Amazon is releasing a new file format for Kindle e-books. Called Kindle Format 8, or KF8, the new format is based on HTML5 open standards, and is intended to help create the next phase of electronic publishing.
The company said in a statement that KF8 "enables publishers to create great-looking books in categories that require rich formatting and design, such as children's picture books, comics and graphic novels, technical and engineering books, and cookbooks."
Replaces Mobi 7
Several existing e-book formats, such as EPUB, Mobipocket, and Mobi 7 are all derived from HTML, but they are limited in the control they offer publishers in such areas as screen and text design.
The new format replaces the previous Mobi 7 format and adds more than 150 new formatting capabilities. These include fixed layouts, nested tables, call-outs, sidebars, support for scalable vector graphics, and such CSS selectors as line spacing, alignment, justification, margin, color, style and border.
For children's books, the format enables fixed layouts and Kindle Text Pop Up. Comics and graphic novels can be shown in high-resolution color with Panel Views, and the company said that engineering and technical books can be created more efficiently. Cookbooks or other titles that need rich design can use embedded fonts, call-outs, sidebars, drop caps, and text on background images.
The new format will be available soon in updates to KindleGen2 and Kindle Previewer 2 publishing tools.
The recently announced Kindle Fire tablet is the first in Amazon's product line to support the new format, and the company said it will roll out support in new devices and updates to the free Kindle reading apps for non-Amazon devices. The Kindle Fire, which goes on sale Nov. 15, was launched at the end of last month.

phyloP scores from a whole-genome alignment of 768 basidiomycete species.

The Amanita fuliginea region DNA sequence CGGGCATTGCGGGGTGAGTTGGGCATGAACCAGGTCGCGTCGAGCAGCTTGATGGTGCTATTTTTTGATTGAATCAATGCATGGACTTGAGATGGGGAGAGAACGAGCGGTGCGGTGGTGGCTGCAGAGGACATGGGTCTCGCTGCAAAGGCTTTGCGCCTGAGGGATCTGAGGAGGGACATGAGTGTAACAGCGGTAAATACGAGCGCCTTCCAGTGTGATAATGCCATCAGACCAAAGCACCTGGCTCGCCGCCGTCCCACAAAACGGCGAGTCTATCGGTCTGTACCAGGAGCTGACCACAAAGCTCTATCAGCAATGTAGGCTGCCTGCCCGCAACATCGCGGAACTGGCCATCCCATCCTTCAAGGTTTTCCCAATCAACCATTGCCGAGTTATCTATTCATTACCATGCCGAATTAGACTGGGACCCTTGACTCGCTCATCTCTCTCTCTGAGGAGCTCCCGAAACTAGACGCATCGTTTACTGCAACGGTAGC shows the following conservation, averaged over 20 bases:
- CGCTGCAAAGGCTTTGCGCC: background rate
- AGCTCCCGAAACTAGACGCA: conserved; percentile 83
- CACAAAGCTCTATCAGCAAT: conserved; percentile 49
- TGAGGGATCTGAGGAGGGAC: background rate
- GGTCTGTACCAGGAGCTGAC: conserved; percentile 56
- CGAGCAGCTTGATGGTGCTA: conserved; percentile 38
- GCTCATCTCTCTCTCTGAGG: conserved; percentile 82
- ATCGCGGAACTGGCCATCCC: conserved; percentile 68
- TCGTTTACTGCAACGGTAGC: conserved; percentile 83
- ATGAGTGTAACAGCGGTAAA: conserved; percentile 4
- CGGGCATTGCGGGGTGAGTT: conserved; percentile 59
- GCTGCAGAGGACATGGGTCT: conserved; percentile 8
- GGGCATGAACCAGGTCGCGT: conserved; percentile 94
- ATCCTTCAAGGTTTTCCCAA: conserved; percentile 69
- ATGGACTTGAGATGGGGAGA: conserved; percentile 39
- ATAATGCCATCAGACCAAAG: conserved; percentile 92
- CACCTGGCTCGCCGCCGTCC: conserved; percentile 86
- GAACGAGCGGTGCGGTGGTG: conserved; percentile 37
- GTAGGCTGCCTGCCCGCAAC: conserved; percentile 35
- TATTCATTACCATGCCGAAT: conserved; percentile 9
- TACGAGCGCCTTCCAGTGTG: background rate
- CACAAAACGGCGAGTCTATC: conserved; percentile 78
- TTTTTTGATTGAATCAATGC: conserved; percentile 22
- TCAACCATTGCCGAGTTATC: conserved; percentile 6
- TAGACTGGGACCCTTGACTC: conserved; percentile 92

Think of a 'Service'
The initial Fire model is a 7-inch tablet, has Wi-Fi but not 3G, no camera or microphone, and only 8 GB of memory. It comes with a 30-day free trial of Amazon Prime, the membership service that includes streaming video and free two-day shipping. The company has developed a custom interface for Android, which some observers have described as relatively easy to use.
There are reports that, within a few months, Amazon will also release a larger tablet, possibly with a 9-inch display. A common reaction among analysts is that a 7-inch display is an awkward form factor, being larger than a smartphone and harder to fit in a pocket, but not large enough for useful interaction. Some have suggested that, at $199, this Fire might be used as a second tablet for some tablet-lovers, or even as a fancier e-book reader.
In fact, it appears that Amazon's strategy is not exactly a head-to-head confrontation with Apple's iPad, but more of a sideways move that builds on its content strengths, a view which is supported by Amazon's releasing the new KF8 to advance e-publishing. In an interview with Bloomberg News Service, Amazon founder and head Jeff Bezos said his company doesn't "think of the Kindle Fire as a tablet. We think of it as a service."